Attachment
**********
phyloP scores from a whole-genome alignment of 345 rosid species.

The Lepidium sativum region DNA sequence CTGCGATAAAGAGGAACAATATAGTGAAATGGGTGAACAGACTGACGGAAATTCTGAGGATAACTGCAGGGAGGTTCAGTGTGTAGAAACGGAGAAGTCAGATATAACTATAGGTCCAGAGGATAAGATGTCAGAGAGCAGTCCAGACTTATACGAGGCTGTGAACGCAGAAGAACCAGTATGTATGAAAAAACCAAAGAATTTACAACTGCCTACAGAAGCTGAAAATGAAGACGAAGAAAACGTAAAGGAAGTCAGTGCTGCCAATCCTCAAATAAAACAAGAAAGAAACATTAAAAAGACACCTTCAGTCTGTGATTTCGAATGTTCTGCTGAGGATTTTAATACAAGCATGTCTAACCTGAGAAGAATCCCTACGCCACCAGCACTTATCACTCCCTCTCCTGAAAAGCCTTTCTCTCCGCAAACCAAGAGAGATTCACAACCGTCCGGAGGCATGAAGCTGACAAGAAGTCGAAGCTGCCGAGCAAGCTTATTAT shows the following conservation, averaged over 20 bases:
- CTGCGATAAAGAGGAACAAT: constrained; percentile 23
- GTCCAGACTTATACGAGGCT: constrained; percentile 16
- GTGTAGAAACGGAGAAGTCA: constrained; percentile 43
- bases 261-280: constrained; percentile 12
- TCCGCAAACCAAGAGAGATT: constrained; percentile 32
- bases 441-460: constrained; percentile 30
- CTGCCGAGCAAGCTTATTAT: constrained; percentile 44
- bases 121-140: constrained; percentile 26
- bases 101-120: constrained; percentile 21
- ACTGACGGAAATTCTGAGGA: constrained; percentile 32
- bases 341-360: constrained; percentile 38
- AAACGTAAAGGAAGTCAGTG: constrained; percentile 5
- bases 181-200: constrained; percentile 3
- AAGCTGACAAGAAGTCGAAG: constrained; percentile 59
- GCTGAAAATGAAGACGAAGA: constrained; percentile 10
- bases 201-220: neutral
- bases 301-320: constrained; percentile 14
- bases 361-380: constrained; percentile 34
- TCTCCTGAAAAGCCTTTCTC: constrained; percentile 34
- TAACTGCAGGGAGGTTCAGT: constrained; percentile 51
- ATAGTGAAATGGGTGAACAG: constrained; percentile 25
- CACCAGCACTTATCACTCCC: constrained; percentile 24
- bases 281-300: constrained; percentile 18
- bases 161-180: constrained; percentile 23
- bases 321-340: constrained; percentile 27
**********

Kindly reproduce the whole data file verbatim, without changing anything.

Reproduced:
phyloP scores from a whole-genome alignment of 345 rosid species.

The Lepidium sativum region DNA sequence CTGCGATAAAGAGGAACAATATAGTGAAATGGGTGAACAGACTGACGGAAATTCTGAGGATAACTGCAGGGAGGTTCAGTGTGTAGAAACGGAGAAGTCAGATATAACTATAGGTCCAGAGGATAAGATGTCAGAGAGCAGTCCAGACTTATACGAGGCTGTGAACGCAGAAGAACCAGTATGTATGAAAAAACCAAAGAATTTACAACTGCCTACAGAAGCTGAAAATGAAGACGAAGAAAACGTAAAGGAAGTCAGTGCTGCCAATCCTCAAATAAAACAAGAAAGAAACATTAAAAAGACACCTTCAGTCTGTGATTTCGAATGTTCTGCTGAGGATTTTAATACAAGCATGTCTAACCTGAGAAGAATCCCTACGCCACCAGCACTTATCACTCCCTCTCCTGAAAAGCCTTTCTCTCCGCAAACCAAGAGAGATTCACAACCGTCCGGAGGCATGAAGCTGACAAGAAGTCGAAGCTGCCGAGCAAGCTTATTAT shows the following conservation, averaged over 20 bases:
- CTGCGATAAAGAGGAACAAT: constrained; percentile 23
- GTCCAGACTTATACGAGGCT: constrained; percentile 16
- GTGTAGAAACGGAGAAGTCA: constrained; percentile 43
- bases 261-280: constrained; percentile 12
- TCCGCAAACCAAGAGAGATT: constrained; percentile 32
- bases 441-460: constrained; percentile 30
- CTGCCGAGCAAGCTTATTAT: constrained; percentile 44
- bases 121-140: constrained; percentile 26
- bases 101-120: constrained; percentile 21
- ACTGACGGAAATTCTGAGGA: constrained; percentile 32
- bases 341-360: constrained; percentile 38
- AAACGTAAAGGAAGTCAGTG: constrained; percentile 5
- bases 181-200: constrained; percentile 3
- AAGCTGACAAGAAGTCGAAG: constrained; percentile 59
- GCTGAAAATGAAGACGAAGA: constrained; percentile 10
- bases 201-220: neutral
- bases 301-320: constrained; percentile 14
- bases 361-380: constrained; percentile 34
- TCTCCTGAAAAGCCTTTCTC: constrained; percentile 34
- TAACTGCAGGGAGGTTCAGT: constrained; percentile 51
- ATAGTGAAATGGGTGAACAG: constrained; percentile 25
- CACCAGCACTTATCACTCCC: constrained; percentile 24
- bases 281-300: constrained; percentile 18
- bases 161-180: constrained; percentile 23
- bases 321-340: constrained; percentile 27